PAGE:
Even a knowing and voluntary appeal waiver only precludes appeals that fall within its scope. See United States v. Behrman, 235 F.3d 1049, 1052 (7th Cir. 2000). Waivers of appeal vary considerably in their language and the scope of the waiver is simply a matter of what the parties agreed to in the particular case. We turn to the language of the plea agreement between McCoy and the government.
Defendant knowingly and voluntarily waives his right to appeal or collaterally challenge: . . . (2) The adoption by the District Court at sentencing of any of the positions found in Paragraph 3 which will be advocated by the U.S. Attorney . . . and (3) The imposition by the District Court of a sentence which does not exceed that being recommended by the U.S. Attorney, as set out in Paragraph 4 and, even if the Court rejects one or more positions advocated by the U.S. Attorney or Defendant with regard to the application of the U.S. Sentencing Guidelines.
The waiver denominated (2) is irrelevant. Paragraph 3 of the agreement lists the positions of the parties with respect to some of the guideline application issues, but as to how offsets to loss (from the mortgaged collateral) are to be measured, it only states that "the defendant may present evidence of credits against this loss figure at sentencing pursuant to the § 2B1.1 Application Notes." Paragraph 3 says nothing about the government's position on the calculation of credits.
As to the subparagraph (3) waiver, its terms preclude the defendant from appealing from any sentence at or below "the recommendation of the U.S. Attorney, as set out in Paragraph 4." But that paragraph sets forth no proposed sentence or sentencing range: it merely provides that the government will request "[i]ncarceration within the guideline range." The effect of the agreement in this respect is therefore to preclude McCoy from challenging any sentence that falls "within the guideline range."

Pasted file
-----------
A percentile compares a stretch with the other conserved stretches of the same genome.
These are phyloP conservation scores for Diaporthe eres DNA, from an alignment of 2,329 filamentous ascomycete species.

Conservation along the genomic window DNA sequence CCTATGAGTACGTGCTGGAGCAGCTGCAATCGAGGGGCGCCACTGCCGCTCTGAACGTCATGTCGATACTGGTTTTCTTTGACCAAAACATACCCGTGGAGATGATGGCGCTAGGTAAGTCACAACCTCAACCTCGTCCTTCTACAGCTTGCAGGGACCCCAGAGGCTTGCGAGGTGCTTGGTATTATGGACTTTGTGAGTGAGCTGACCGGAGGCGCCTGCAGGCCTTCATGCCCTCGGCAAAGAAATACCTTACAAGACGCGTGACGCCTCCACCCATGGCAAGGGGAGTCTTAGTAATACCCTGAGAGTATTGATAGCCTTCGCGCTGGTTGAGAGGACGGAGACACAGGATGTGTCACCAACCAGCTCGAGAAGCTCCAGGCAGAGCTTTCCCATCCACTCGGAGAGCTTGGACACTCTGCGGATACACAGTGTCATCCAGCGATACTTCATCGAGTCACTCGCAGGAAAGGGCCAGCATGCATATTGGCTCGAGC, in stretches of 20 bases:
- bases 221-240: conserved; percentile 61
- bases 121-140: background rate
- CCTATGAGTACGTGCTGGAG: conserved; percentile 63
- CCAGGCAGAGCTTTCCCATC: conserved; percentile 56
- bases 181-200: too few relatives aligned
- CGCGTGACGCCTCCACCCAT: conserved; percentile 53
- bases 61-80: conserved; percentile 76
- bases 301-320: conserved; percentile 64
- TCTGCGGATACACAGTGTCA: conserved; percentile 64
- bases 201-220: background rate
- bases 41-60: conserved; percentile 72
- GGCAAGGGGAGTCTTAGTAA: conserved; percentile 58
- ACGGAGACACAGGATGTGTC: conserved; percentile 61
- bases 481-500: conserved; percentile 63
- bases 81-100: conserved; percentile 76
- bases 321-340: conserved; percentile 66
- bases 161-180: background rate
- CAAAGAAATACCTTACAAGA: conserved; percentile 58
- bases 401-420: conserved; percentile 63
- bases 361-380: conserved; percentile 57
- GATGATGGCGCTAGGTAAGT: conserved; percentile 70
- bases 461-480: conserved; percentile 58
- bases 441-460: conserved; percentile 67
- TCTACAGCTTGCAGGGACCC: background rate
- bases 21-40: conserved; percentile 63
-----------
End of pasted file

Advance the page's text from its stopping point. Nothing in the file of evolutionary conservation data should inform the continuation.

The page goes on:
McCoy's arguments on appeal are that, by both a legal error and a mathematical mistake, the district court mis-measured the loss and so misapplied the guidelines; if he is correct, then his sentence was not "within the guideline range" and his appeal is not barred by the waiver. We agree with the Fourth Circuit that a waiver forgoing "any appeal . . . if the sentence imposed herein is within the guidelines" does not waive the right to appeal an alleged misapplication of the guidelines. United States v. Bowden, 975 F.2d 1080, 1081 n.1 (4th Cir. 1992), cert. denied, 507 U.S. 945 (1993).3
The final clause of McCoy's waiver says that the waiver applies "even if the Court rejects one or more positions advocated by the U.S. Attorney or Defendant with regard to the application of the U.S. Sentencing Guidelines." Perhaps this provision was in fact meant to foreclose review of all of the district judge's decisions as to how to apply the guidelines, whether mistaken or not. But it does not say so clearly; it is not the natural reading of the language; and it is hardly a reading that one would rush to embrace. And, with ambiguity in plea agreements construed against the government, United States v. Oladimeji, 463 F.3d 152, 157 (2d Cir. 2006); United States v. Somner, 127 F.3d 405, 408 (5th Cir. 1997) (per curiam), it is a reading we cannot accept.4
McCoy's primary argument on appeal--that he should receive credit against the loss suffered by the banks for those amounts that were later recouped by the banks through foreclosure or other means--is one that the district judge firmly rejected at sentencing. We review the district court's interpretation of the sentencing guidelines de novo; the factual findings on which it based its determinations are reviewed only for clear error. United States v. Walker, 234 F.3d 780, 783 (1st Cir. 2000).